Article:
Sunday Mornings: Unsung

My Dear Shepherds,

I must admit, when I hear someone (especially a young person) say, “I just loved the worship at that church,” I’m pretty sure they don’t mean the Scripture reading, prayer, Communion, creed, or the offering. Perhaps you’ve noticed that for many today, worship is synonymous with music. And that’s it. One of our great privileges and responsibilities as pastors is showing God’s people these unsung treasures on Sunday mornings, a duty we cannot leave only to others.

Take the reading of Scripture. I’ve spent all my life in churches with a high view of Scripture. One of the mottos of my denomination is, “Where stands it written?” Ironically, we didn’t actually read the Bible very much on Sunday mornings, especially apart from the sermon text. Paul said,

Devote yourself to the public reading of Scripture; to preaching and to teaching. (1 Tim. 4:3)

Of course, now people aren’t dependent on us to hear the Bible; they can read it themselves. What’s more, most pastors do read Scripture as part of their sermon. But simply hearing the Word read aloud by itself is meant by God to be music to the ears of believers.

Pastors must see to it that Scripture readers are as well-prepared as our best musicians, and that begins with the heart. Some forty years ago I asked Gleason Archer, an eminent Old Testament professor in our congregation, to read the thirty verses about Elijah and the prophets of Baal from 1 Kings 14. He read expressively with apt gravitas but what made it so memorable was that he took so seriously simply reading for us this account of God’s holy might. When he finished we sat in silent awe.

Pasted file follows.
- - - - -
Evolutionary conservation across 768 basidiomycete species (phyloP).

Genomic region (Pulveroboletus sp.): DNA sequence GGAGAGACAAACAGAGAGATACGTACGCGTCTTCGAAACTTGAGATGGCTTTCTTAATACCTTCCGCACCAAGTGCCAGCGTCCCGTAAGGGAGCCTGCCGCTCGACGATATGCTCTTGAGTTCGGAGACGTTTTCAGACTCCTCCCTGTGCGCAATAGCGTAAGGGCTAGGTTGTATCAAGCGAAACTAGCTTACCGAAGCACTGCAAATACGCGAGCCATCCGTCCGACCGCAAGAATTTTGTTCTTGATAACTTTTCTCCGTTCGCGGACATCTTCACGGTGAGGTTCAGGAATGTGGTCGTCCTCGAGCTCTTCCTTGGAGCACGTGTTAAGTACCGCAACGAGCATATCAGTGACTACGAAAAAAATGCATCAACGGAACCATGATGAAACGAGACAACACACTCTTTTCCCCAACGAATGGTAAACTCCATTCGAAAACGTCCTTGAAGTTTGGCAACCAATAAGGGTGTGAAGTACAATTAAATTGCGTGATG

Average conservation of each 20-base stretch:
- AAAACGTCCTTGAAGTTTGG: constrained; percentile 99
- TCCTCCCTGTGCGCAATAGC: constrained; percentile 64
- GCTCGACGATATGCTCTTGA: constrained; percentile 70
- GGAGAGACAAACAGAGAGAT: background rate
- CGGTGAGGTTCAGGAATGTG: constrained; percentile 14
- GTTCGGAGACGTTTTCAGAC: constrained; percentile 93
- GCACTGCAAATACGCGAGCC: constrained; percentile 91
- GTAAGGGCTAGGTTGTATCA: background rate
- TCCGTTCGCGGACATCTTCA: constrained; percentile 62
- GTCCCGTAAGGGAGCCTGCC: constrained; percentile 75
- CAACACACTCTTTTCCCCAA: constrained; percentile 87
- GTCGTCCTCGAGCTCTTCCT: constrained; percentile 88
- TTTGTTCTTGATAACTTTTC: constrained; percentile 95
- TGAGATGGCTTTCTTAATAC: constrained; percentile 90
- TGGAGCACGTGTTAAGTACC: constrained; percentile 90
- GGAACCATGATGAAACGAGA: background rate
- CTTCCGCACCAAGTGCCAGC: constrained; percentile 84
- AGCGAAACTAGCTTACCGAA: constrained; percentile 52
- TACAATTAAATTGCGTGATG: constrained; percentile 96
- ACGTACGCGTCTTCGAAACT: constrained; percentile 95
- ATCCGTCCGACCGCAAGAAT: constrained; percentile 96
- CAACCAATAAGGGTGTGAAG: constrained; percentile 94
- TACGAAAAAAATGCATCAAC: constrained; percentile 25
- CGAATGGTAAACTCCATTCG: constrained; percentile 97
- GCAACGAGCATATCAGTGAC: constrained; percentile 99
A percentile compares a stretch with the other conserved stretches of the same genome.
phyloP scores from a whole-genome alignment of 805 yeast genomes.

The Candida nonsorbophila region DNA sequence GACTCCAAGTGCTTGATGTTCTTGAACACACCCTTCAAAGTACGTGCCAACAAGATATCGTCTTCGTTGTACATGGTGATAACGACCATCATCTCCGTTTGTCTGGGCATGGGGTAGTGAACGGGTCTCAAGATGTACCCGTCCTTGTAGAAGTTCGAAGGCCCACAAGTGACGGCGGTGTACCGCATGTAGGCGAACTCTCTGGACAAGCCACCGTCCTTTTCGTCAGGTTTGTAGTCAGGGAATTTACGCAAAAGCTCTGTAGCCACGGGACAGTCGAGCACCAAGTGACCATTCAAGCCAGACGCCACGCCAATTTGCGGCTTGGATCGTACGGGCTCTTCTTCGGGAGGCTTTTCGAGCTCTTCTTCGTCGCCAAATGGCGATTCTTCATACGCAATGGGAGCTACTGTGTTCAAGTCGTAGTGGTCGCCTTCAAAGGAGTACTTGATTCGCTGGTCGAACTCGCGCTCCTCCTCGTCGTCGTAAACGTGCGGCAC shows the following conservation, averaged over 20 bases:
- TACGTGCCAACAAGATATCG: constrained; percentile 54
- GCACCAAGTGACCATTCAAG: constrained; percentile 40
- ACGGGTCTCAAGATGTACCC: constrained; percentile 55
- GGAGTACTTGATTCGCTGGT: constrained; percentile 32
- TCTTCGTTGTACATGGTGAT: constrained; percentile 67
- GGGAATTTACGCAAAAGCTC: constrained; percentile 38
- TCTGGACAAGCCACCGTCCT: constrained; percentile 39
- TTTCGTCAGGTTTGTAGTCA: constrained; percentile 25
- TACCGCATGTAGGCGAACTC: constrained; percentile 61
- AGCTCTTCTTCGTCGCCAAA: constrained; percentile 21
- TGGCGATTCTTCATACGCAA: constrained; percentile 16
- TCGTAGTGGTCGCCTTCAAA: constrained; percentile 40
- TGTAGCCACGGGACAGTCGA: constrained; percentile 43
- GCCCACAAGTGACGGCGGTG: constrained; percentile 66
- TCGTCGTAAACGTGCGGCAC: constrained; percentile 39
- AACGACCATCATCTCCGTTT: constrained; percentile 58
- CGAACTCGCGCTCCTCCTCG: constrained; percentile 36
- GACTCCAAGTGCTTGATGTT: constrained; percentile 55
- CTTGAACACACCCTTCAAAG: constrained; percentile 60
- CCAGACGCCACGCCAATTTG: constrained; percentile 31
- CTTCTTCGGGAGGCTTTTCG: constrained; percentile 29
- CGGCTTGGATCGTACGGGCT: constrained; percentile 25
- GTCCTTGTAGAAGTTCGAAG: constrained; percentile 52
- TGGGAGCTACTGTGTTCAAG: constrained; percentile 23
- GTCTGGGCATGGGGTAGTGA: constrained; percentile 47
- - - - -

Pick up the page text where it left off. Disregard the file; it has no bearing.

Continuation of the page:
I suspect that worship leaders who are strong on music assume that just listening to Scripture is boring; that the service will lose its mojo. But we’re not reading the Iliad here! When the Bible is read thoughtfully and well, God’s Spirit makes sure that his people develop an ear for it.

The word of God is alive and active. (Heb. 4:12)

Perhaps your church observes the rich tradition of having four lectionary readings each Sunday from the Old Testament, the Gospels, a Psalm, and an Epistle. Other congregations focus on Scripture in creative ways with readers’ groups, litanies, memorized recitations, and passages accompanied by art or other images.

One church I pastored developed a small cadre of readers with different voice colors to fit different kinds of passages. Sometimes they read alone, sometimes in groups. Other people wrote scripts from biblical narratives or wove together several texts on a theme.

Some tips. Before reading Scripture to God’s people the reader should pray it through, internalizing and meditating on it, attentive to the Spirit’s coaching. Then practice aloud, like a singer practices, till its phrases come naturally, conversationally. And don’t go fast! Pauses give listeners time to absorb what they’re hearing. Finally, read as an act of faith, believing that God himself is speaking.

When I was a boy growing up in our rural church in South Dakota, a missionary to a nearby reservation would occasionally come to preach. He was tall and solemn with thick white hair, and he required something of us that our pastor never did. Before he preached he would intone, “Let us stand for the reading of God’s Word.” Lazy me would think, Why do we have to stand up? But now I realize that simple requirement was my first introduction to the unique, sacred responsibility I had to hear and receive Scripture. May his tribe increase.

Be ye glad!

Pastor Lee

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